Dell “Loses” the Appraisal Battle but “Wins” Overall

Statutory Fair Value in Delaware

Dell Inc. engaged in a management buyout (“MBO”) in October 2013 that effectively took the Company private, leaving Michael Dell in control (75% of its stock) with a financial sponsor (25% of its stock).  The majority of shareholders tendered their shares, and received the offered consideration.  Certain shareholders dissented, setting in motion an appraisal proceeding in […]

Verghetta v. Lawlor: The Court Decides Fair Value

Statutory Fair Value and Business Valuation Series #8

In the 8th post in my Statutory Fair Value and Business Valuation Series, we focus on the case Verghetta v. Lawlor. We consider five valuation issues this case raises: reasonableness of valuation conclusions, reasonableness of normalization adjustments, reasonableness of projections, whether the earnings of tax pass-through entities should be tax-effected, and appropriateness of a marketability discount.

The Discounted Cash Flow (DCF) Method

Statutory Fair Value and Business Valuation #6

We continue our discussion of statutory fair value with an outline of the discounted cash flow (DCF) model (or method). The DCF valuation method is a core method within the Income Approach to Value (with the other two approaches being the Asset Approach and the Market Approach). One objective of this series of posts on statutory fair value is to outline sufficient valuation and finance theory so we can begin to examine cases, i.e., judicial interpretations of what fair value means. With the proper background, we will be able to understand and to interpret what the courts have said in the context of valuation theory.

What is a Proportionate Interest in a Going Concern?

Statutory Fair Value and Business Valuation Series #5

If fair value in a jurisdiction is the proportionate interest in a going concern, it could either be at the strategic control level or the financial control level. However, because of the prohibition of the use of minority interest discounts, appraisers and courts need to develop a common vocabulary that will enable both to develop realistic indications of statutory fair value.

Wisniewski v. Walsh and the Bad Behavior (Marketability) Discount in New Jersey

Statutory Fair Value and Business Valuation Series #4

Peter Mahler reported this week on a recent New Jersey appellate level case focusing on the application of a 25% marketability discount in a statutory fair value determination in his New York Business Divorce blog. The New Jersey Appellate Division issued an unpublished decision in Wisniewski v Walsh, 2015 N.J. Super. Unpub. LEXIS 3001 [App. Div. Dec. 24, 2015]. The case is interesting in that it attempts to determine a marketability discount in relationship to the “bad behavior” of a selling shareholder. Given the timeliness of the case, I’ll interrupt the background posts on statutory fair value for a week and look at this New Jersey case.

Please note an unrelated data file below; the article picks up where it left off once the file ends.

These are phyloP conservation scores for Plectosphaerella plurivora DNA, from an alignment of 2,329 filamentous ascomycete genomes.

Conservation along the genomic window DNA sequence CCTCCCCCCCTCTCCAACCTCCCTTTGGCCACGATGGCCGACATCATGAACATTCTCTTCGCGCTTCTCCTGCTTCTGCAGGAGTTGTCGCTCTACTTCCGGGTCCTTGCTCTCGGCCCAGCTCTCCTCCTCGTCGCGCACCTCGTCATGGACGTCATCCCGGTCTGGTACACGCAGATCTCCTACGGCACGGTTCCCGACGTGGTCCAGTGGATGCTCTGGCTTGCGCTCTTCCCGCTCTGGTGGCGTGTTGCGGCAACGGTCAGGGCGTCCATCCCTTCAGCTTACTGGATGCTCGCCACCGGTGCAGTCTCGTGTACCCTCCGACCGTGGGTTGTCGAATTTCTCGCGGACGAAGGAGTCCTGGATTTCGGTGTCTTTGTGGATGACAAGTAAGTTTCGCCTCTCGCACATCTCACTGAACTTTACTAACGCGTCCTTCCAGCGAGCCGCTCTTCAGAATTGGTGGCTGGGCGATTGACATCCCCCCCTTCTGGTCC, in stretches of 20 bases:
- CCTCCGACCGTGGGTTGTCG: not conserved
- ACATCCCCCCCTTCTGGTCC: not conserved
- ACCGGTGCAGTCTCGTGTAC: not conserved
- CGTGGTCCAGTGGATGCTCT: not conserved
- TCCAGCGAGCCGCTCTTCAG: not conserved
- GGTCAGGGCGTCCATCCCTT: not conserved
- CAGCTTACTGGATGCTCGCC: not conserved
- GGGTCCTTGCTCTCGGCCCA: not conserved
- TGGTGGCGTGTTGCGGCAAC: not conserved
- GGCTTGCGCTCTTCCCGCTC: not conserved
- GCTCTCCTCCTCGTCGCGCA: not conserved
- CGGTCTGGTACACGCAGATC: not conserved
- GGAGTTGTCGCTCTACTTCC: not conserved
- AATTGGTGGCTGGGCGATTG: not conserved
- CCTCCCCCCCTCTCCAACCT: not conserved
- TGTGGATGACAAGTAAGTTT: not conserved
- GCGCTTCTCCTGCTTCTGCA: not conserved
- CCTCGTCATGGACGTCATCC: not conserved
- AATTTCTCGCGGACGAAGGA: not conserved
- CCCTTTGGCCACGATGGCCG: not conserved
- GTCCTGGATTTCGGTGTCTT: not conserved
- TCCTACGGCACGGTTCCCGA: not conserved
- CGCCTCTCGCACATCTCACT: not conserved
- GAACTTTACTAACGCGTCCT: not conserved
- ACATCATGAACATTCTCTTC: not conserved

A Revised and More Realistic Levels of Value Chart

Statutory Fair Value and Business Valuation Series #3

In the last post, we introduced the “traditional” levels of value chart with three distinct levels. In this post, we compare and contrast the traditional chart with a revised four-level (really three with the overlapping of marketable minority and financial control) chart.

Introduction to “Levels of Value” in Business Valuation

Statutory Fair Value and Business Valuation Series #2

In the initial post in this series on statutory fair value, we introduced the ideas that fair value is, in part, an equitable concept, and that appraisers are not in a position to make “equitable” decisions.

Appraisers cannot decide matters of equity, but we can provide good and clear valuation evidence to courts in statutory fair value matters. In this post, we will address what appraisers call “levels of value.” Courts are generally familiar with some of the concepts, but I do not believe that most courts are familiar with the growing understanding of the levels of value concept in the appraisal profession. This lack of understanding creates confusion and increases the difficulty of presenting valuation evidence in statutory fair value proceedings.

Introduction to Statutory Fair Value from a Business Appraiser’s Perspective

Statutory Fair Value and Business Valuation Series

This is the first in a series of posts on the topic of Statutory Fair Value and Business Valuation. In this post, we examine the concept of statutory fair value, especially as it is defined in the state of Delaware as well as the difference between the concepts of “fair value” and “fair market value.”